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HIMSS 2019 Recap

Last week our team attended HIMSS and had an incredible experience. Some of the same themes were present as in past years such as interoperability, patient engagement, population health, and cyber security. It truly felt like a celebration of our industry and we all walked away feeling motivated and more educated in the areas that need improvement or more attention. Here are our main takeaways from the conference:

  • Existing in post meaningful use environment has been challenging for hospitals and vendors. Hospitals and vendors cannot rely on government incentives to fund Information Technology initiatives.  Vendor impact includes reduction and/or consolidation of vendors and solutions, exploration of geographic expansion, service line additions and partnerships.  Hospital impact includes strategic alignment, consolidation, shift of EHR implementation to EHR adoption and optimization. Additionally, hospitals are placing higher priority on revenue cycle, supply chain and labor management solutions to manage reimbursement, cost and increased adoption of cloud/remote hosting services.
  • Large technology companies such as AWS, Google and Microsoft continue to increase involvement in healthcare primarily around cloud/remote hosting services. These organizations need to invest in the time to learn more about the healthcare industry to be successful.
  • The failure within industry to unite on interoperability that requires additional action by government to address shortcomings. There is lack of focus and priority put to patients and awareness that patients are the consumer. Opening session completed by Mayo Clinic CIO highlighted this topic as he was patient last summer and commented on system utilization.
  • Higher number of workflow and automation vendors and solution offerings. For example, these solutions could address repetitive tasks that impacts cost.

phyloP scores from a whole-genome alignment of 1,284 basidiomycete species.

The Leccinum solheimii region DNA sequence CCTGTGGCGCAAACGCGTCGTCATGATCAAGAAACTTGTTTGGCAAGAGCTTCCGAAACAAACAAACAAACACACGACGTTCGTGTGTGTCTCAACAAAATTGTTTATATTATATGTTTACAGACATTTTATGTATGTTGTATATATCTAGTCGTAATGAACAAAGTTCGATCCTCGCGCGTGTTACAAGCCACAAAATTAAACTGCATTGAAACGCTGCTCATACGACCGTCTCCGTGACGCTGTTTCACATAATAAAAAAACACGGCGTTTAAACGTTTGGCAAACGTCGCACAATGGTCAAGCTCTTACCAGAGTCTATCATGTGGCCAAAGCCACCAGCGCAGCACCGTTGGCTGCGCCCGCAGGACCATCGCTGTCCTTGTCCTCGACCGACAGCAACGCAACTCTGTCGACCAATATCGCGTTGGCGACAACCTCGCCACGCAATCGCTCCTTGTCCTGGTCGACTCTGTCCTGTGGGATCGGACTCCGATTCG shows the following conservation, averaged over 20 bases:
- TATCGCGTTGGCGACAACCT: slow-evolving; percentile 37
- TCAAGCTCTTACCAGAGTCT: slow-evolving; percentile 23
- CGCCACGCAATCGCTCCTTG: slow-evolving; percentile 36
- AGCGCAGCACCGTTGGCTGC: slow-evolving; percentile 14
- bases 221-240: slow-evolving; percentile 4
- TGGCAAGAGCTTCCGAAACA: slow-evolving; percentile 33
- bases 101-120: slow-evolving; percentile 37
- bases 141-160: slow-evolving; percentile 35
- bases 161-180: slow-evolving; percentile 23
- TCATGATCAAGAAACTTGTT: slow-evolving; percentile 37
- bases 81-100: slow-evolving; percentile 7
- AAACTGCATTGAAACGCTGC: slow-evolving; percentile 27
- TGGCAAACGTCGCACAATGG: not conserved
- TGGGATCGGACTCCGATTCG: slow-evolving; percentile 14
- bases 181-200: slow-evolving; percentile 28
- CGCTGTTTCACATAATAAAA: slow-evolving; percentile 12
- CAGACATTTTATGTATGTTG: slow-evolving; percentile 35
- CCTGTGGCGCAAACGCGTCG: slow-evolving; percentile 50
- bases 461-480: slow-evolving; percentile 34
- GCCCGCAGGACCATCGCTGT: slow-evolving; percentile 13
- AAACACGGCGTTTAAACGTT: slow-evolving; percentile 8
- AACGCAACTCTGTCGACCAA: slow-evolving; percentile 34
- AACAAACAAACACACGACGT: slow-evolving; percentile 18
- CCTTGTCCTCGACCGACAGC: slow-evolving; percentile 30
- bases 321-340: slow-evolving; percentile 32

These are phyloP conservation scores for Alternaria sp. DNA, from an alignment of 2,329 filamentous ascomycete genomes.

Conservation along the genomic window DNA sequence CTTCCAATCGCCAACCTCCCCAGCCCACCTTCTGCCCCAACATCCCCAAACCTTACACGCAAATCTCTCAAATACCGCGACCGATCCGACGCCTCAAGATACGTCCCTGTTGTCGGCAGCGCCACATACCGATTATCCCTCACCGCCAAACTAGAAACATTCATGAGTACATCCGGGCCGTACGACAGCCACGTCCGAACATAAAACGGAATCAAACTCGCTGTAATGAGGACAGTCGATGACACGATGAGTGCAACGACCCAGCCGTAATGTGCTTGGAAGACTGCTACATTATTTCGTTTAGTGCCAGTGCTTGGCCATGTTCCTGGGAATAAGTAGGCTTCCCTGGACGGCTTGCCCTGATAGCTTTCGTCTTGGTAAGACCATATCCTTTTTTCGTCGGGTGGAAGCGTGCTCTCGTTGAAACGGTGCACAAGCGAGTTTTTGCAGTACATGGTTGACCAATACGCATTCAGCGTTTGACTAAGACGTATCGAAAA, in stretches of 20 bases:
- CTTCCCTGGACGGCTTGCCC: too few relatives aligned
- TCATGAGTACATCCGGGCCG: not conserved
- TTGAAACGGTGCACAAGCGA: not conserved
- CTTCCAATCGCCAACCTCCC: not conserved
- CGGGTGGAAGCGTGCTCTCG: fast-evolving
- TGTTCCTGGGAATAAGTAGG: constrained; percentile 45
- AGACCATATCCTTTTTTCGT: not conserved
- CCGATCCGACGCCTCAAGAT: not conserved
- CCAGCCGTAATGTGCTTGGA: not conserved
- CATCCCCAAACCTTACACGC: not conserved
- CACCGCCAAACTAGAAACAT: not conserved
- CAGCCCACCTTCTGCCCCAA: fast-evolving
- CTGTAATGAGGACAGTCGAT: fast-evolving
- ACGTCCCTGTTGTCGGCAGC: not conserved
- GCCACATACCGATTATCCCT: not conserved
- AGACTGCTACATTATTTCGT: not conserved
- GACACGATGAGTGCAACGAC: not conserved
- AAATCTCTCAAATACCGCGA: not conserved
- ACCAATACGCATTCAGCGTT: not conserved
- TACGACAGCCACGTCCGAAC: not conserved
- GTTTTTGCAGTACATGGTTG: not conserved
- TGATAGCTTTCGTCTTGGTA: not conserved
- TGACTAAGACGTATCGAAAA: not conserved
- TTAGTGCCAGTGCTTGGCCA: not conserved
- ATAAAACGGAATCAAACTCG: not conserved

• The common theme during the CHIME CIO forum focused on non-physical health in healthcare.  Many of the sessions focused on mental health or social factors contributing to healthcare. Technology as a platform should be designed in a way to account for or factor in these other variables and look at a more holistic picture. Artificial Intelligence (AI) came up a few times and the general premise was that AI is able to beat our best players in almost any game after only a few hours or days of training. Given these advancements, we should be looking for specific AI solutions in healthcare.
  • As far as general conversations with CIO’s and other leaders, it sounds like mergers and acquisitions are very much top of mind and are causing some pause.  A few organizations are considering connect opportunities in ways they haven’t before and are looking for experienced organizations to network with.  Finally, many leaders said they are looking for strong help, leadership, and expertise in the revenue cycle space.  A lot of time over the years has been spent on optimizing the clinician’s workflow but clinicians can’t take care of the patient if the organization is not getting paid.

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